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Church of Ireland

SDC12516

Parish Church of Rossinver - Leitrim

     In 1560 the Church of Ireland became the State Church of Ireland and all other denominations were “dissenters” and therefore subject to various forms of discrimination and persecution.  The disestablishment of the Church of Ireland did not occur until 1869.

   Although technically registers of the Church of Ireland were required from 1637 the law was mostly ignored until between 1750 and 1800.  There are four churches with pre 1700 registers…3 in Dublin and one in Lisburn, County Antrim.

   The civil parishes of Ireland and the Church of Ireland parishes are typically one in the same.  As the established church, in addition to parish registers, records include various assessments and tax records which, after the revocation of the Penal Laws, included Catholics as well.  One example of this is the Tithe Applotment, the tax paid by those who had produce from their land.  It was paid to support the clergy of the Church of Ireland (not a popular tax with the Catholics and Presbyterians).  The Church also had some disciplinary functions and handled probate until 1857.  Consistorial courts handled probate for those with property within one diocese.  If an individual owned property in more than one diocese, then the probate was handled by the Prerogative Court. 

   The main records you’ll find are christenings (baptisms), marriages and burials.  Children were typically christened within a few weeks of birth.  The records will include the child’s name, date of baptism (sometimes date of birth), parents and legitimacy (very important).

   Marriages were usually in bride’s parish and required permission to marry either by Banns or License.  Banns were an intent to marry announced or posted in the church for three weeks prior to marriage in order to give people the opportunity to object to the marriage  A License could be obtained for a fee from the church authority–usually bishop or diocese and required an allegation, information on the bride & groom, their marital status, and intended place of marriage.  A Bond had to be posted to ensure the information was correct.  Although the Allegations and Bonds have mostly been destroyed, some were  abstracted prior to fire.

   Burials do not include a great deal of information but you may find the parents’ names for children, and sometimes a residence or cause of death.

   After the disestablishment in 1869 a law was passed requiring the parish registers be sent to the Public Records Office for safekeeping.  The law was modified to allow those churches with adequate storage to keep their records.  About two-thirds of the records were destroyed in the fire at Four Courts in 1922.  

   Finally Vestry Minutes could contain any type of information that might name your ancestors, such as pew rentals, disciplinary actions or a parish censuses.  These records have typically not been microfilmed and are most likely still in local custody.

  The main repository for Church of Ireland records is the Representative Church Body Library (RCBL) in Dublin (actually Braemor Park on the grounds of the Theological College).   It’s a short bus ride from the center of the city and houses many of the original records from parishes that have closed.  Over the past few years, they have begun the Anglican Record Project with images of a small number of parish registers online.  In 2016 they completed a project to provide a color-coded listing of the status of all Church of Ireland Registers (updated as of April 2017).  This 96 page listing shows the locality of surviving records, as well as listing those records that were lost in the fire.  One other list of importance is A Handlist of Church of Ireland Vestry Minute Books in the Representative Church Body Library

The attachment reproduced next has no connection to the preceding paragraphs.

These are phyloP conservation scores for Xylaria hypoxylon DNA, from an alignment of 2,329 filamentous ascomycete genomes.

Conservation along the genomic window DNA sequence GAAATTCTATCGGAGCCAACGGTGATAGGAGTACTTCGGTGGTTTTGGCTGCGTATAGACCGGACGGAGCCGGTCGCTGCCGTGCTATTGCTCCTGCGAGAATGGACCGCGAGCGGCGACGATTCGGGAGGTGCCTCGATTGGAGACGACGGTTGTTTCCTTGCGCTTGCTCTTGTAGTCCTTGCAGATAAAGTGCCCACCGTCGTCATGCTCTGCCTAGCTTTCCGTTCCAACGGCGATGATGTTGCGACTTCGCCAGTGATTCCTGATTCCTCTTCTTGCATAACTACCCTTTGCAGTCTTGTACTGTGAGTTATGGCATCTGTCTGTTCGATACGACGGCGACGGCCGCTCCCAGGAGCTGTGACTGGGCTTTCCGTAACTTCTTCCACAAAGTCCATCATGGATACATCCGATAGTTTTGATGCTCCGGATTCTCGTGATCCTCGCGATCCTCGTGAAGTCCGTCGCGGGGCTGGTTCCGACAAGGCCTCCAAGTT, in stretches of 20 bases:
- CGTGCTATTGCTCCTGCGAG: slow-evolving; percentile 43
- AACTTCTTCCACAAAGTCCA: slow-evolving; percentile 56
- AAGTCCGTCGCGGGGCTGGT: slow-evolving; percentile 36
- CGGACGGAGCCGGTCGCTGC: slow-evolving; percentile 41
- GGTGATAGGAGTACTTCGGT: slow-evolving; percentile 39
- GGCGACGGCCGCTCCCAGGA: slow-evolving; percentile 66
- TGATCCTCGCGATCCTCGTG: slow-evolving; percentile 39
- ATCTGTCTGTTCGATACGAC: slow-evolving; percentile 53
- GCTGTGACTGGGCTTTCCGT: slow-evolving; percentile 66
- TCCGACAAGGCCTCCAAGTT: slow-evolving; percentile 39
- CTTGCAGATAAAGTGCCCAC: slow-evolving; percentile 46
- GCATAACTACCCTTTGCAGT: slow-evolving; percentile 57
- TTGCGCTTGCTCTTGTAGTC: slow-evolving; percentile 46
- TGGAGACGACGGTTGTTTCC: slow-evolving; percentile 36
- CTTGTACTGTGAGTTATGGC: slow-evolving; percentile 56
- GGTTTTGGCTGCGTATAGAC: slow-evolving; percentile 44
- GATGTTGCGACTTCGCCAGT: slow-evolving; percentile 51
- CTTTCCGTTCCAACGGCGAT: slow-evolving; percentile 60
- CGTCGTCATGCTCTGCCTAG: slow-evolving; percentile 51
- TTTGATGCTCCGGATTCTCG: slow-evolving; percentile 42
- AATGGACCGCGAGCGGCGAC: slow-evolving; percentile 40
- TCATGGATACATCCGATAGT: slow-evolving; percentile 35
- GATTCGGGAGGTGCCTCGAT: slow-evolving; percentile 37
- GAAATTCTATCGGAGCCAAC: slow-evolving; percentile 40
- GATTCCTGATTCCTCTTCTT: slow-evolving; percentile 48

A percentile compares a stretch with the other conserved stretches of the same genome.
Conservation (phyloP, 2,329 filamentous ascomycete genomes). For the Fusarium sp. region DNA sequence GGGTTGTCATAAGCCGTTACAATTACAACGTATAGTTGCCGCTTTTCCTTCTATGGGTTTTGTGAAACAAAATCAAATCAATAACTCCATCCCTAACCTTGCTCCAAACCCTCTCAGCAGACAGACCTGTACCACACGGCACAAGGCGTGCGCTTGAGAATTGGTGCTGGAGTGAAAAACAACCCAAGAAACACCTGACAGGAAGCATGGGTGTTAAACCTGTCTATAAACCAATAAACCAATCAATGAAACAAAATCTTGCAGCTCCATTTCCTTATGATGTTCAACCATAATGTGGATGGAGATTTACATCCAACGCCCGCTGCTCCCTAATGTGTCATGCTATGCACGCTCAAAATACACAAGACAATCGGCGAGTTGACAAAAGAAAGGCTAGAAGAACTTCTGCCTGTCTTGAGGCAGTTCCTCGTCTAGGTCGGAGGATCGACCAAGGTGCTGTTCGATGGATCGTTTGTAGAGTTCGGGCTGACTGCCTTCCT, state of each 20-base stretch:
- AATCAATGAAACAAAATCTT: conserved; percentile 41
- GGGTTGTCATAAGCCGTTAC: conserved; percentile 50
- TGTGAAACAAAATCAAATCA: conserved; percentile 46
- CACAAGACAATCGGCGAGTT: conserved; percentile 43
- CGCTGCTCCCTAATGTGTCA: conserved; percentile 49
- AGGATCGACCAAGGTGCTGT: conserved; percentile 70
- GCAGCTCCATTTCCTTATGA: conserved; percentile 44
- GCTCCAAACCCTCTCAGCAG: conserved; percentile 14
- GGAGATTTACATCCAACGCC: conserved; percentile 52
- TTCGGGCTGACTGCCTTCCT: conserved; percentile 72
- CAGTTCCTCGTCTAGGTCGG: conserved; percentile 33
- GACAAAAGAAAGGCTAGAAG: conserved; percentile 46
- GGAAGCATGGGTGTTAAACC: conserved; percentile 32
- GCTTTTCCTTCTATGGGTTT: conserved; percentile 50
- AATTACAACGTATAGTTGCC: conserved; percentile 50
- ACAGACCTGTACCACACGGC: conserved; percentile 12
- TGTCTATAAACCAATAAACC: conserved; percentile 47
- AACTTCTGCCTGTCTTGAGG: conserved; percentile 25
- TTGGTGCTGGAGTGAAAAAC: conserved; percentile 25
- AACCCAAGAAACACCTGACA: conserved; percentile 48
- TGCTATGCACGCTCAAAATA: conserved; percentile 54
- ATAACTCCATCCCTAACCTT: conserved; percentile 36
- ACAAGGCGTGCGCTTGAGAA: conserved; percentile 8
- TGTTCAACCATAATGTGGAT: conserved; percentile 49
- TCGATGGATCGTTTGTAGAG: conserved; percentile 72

The National Archives of Ireland in Dublin has microfilm of some of the records which survived the fire.  The National Archives is the state archive and because of the nature of Church of Ireland records those that have survived are here (not so with the Catholic records).

PRONI 7.03.09 PM

   The Public Records Office of Northern Ireland (PRONI) in Belfast also has microfilm of extant records for Northern Ireland and traditional Ulster which includes Donegal, Cavan and Monaghan. They also have records from some of the border counties. You can download their Guide to Church Records which provides additional information.

   You may also find the records in local custody at the parish church.  Use the Find A Church link to contact the parish.  Many of the Church of Ireland records have been added to the RootsIreland (subscription) and IrishGenealogy.ie (free) databases.  Check their listings to see if the parish you are searching has been indexed, and for what years.  The Family History Library may have some records as well.  Check their catalog for the parish name.



   I’m off to the New England Conference this week doing three lectures and some consultations.  If you’re going to be in Springfield, make sure you introduce yourself.

u© Donna M. Moughty 2007- 2017